7. Project Keep your principal and supervisors updated with new project information or your certification process with this collaboration tool that lets you organize your progress online.
  8. Evernote: Use this beta tool to capture images and websites on your computer or your mobile phone. You can then organize your notes and presentations for class wherever you are.
  9. Tools and Templates: If you don’t have time to design your own certificates, game tools, or work sheets, pull from this list of tools and templates for teachers.
  10. Google for Educators: Here you’ll find some of the best available Google tools and apps just for teachers.

Students Should be Treated Like People Not Numbers

December 6, 2011

I just read a piece too good to cut into excerpts. It’s written by Sheila French and is about the way she has learnt to approach parent-teacher conferences. She discusses the need to put grades and data to a side and instead, concentrate on talking about the child.

Below is the entire article. It is absolutely worth reading:

In elementary school Parent-Teacher Conferences come and go every year. This year I tried something new with the parents of my third graders at De Laveaga Elementary School. Rather than discussing test scores, grades and assessments I told the families I would like to talk about their child as a PERSON.

There’s no doubt about it, instruction in the kindergarten through high school is data driven. Our students have ID numbers, are assessed at least three times a year, and all of their data is kept on line. Our students are ranked anywhere from far below basic, basic, proficient to advanced.

But how are they as people? 

Are they able to work well with others?

Do they have the skills to make friends and create lasting relationships that will be needed throughout life?

Or our these children little turning into little robots who have “apps” for everything from studying their times tables to practicing for the SAT’s? Do these children of today need to memorize anything when they can run to their laptop and “Google” something?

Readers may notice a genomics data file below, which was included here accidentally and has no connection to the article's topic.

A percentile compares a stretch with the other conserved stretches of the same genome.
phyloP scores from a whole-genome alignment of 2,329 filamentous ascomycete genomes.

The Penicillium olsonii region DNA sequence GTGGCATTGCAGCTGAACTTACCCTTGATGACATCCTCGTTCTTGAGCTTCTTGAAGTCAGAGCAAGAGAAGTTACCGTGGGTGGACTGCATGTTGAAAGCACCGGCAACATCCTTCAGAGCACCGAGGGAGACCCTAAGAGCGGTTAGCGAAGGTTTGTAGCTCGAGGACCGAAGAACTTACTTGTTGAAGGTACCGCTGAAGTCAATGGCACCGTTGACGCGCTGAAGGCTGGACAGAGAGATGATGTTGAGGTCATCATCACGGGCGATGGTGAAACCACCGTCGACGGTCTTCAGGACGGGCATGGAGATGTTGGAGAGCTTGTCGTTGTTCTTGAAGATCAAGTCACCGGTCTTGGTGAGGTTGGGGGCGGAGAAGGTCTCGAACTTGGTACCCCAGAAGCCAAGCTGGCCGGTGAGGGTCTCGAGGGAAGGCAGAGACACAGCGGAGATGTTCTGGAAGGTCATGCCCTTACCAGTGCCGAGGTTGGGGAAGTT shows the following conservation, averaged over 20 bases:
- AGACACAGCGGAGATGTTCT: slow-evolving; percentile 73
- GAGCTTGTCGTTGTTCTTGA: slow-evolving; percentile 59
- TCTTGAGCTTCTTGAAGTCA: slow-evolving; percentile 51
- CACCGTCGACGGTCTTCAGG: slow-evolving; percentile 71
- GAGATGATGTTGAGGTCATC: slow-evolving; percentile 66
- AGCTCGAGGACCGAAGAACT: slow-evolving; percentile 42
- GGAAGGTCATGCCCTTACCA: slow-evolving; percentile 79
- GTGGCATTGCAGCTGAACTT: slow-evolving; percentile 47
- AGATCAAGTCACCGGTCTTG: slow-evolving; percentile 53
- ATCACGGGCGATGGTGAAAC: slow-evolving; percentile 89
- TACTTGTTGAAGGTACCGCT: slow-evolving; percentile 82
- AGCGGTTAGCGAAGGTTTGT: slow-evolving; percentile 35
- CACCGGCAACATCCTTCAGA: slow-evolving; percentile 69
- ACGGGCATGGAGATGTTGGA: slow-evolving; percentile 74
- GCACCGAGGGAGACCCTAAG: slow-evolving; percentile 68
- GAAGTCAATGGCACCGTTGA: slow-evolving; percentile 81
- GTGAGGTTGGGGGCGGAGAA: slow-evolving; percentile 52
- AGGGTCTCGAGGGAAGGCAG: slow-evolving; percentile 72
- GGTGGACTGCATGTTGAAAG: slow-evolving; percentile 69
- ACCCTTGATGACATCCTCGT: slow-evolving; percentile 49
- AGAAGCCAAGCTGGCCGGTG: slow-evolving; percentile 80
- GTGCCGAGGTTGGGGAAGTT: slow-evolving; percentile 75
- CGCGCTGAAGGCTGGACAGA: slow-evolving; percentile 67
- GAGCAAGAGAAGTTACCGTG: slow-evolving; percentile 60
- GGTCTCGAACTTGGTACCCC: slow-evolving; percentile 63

I say there’s way too much emphasis put on test scores and grades. Let us step back and take a closer look at what our goals are as educators and parents. I don’t think I stand alone when I say that we would like to educate and parent children who have work-ethics, life skills and are well-rounded.

If you go to talk to your child’s teacher, go prepared to talk about your WHOLE child.  Go with a list (just like you’d go to the doctor), ready to ask questions about your child’s social behavior inside the classroom as well as outside on the playground. 

Before your parent-teacher conference, I suggest that you take the time to sit down and talk to your children. Ask them about their favorite classes. Where do they struggle? Do they have friends? Who are they? What do they do at recess? Of course these questions are not limited to pre-conference discussions. They are good conversations to have with your children on an on-going basis.

The playground is just as important as the classroom.

Chances are, the teacher will be more than happy to share some insight about your child as a whole person, not just another test score. Parents, take this opportunity to learn about your child from someone who cares about your child’s social, emotional and education development. This will ensure that our students become GOOD people even in this crazy data-driven world.

Ms. French has echoed many of the points I have made on this blog (although she writes more eloquently). She is absolutely right to point out that the playground is as important as the classroom.

I hope you enjoy reading this as much as I have.